Kelvin Redvers

Film alumnus Kelvin Redvers receives Governor General’s Meritorious Service Medal

In 2016, SFU film alumnus Kelvin Redvers and sister T’áncháy founded We Matter, a non-profit organization that empowers Indigenous youth. Earlier this year the siblings were recognized with a Governor General’s Meritorious Service Medal for their work. 

“This award belongs to anyone who's made a We Matter video, or even shared it on social media and spread the positivity,” says Redvers, “because I think there's a collective of people that have helped make this what it is today.”

Inspired by the It Gets Better project, We Matter gathers and distributes inspiring video messages of hope from people across the country. 

“Indigenous young people are spread out across the country, and sometimes in small communities where it's hard to reach them,” says Redvers. “We thought the perfect format would be to make videos to share through social media and connect online to young folks that need it.”

The campaign began with 20 of videos and now comprises over 300. “It's actually been pretty remarkable just how much support we've received both from private industry and the government, and also the connections to Indigenous services,” says Redvers.  

Growing up in the Northwest Territories, Redvers was interested in filmmaking from a young age. When looking for post-secondary programs, he was attracted to the SCA for its strong film program and also for the ability to study other subjects within a comprehensive university.

“From my perspective,” says Redvers. “It allowed me to both study the art and craft of filmmaking, but also get a broader education as well, such as some theatre courses, or English courses. SFU seemed like the best fit for that.”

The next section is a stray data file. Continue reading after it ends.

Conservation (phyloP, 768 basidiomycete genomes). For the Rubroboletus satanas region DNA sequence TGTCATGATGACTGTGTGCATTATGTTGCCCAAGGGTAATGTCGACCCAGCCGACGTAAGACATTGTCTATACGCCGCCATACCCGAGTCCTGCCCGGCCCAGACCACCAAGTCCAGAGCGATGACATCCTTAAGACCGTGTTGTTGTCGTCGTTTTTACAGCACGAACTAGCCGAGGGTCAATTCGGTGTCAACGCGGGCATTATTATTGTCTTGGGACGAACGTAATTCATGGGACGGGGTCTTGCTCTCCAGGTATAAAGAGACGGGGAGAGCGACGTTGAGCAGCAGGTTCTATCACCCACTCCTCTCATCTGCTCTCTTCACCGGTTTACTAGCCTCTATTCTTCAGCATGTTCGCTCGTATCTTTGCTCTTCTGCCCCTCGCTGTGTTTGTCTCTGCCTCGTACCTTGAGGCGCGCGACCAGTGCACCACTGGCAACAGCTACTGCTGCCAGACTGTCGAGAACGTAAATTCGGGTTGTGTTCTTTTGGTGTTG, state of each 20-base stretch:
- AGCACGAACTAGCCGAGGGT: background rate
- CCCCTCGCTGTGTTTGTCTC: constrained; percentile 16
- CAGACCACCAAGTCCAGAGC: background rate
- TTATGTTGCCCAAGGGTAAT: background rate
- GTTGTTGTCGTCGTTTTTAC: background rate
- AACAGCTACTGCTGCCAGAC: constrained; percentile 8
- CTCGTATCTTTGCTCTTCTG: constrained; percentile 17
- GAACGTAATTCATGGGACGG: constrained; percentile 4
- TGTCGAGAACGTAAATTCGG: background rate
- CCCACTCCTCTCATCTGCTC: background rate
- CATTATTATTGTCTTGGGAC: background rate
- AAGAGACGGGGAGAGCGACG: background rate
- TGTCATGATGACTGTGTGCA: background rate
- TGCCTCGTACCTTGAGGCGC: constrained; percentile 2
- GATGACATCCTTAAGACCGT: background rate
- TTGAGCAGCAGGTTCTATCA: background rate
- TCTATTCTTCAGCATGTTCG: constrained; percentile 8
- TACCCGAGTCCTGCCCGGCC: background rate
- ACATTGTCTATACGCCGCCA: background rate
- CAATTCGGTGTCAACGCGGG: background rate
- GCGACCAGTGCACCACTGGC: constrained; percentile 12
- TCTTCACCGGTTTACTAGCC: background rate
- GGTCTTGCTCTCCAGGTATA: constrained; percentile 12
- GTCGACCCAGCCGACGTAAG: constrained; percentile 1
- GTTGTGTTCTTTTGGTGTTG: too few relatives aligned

Since graduating from the film program in the School for the Contemporary Arts (SCA) in 2010, Redvers has focused both on building his filmmaking career and founding We Matter. During his time at SFU, he volunteered with the First Nations Student Association (FNSA) and found that experience to be a great foundation for his future advocacy work. 

“I think having the breadth of education where it's more than just filmmaking but also general knowledge and life skills, informed some of what we matter ended up becoming,” says Redvers.

While at SFU Redvers also made connections that continue to this day. For example, Spirit Lavallee, who he met in the FNSA, is a high school teacher who helps to review some of We Matter’s educational resources. 

We Matter brings together a diverse team of people along with Redvers’ skill set to support Indigenous youth and provide them with encouragement and hope. 

“The way that indigenous folks are presented isn't very positive,” says Redvers. “The media has a habit of focusing on the negative things.” 

With We Matter, Redvers says they aim to change that narrative and focus on positive stories that will showcase role models and inspire youth.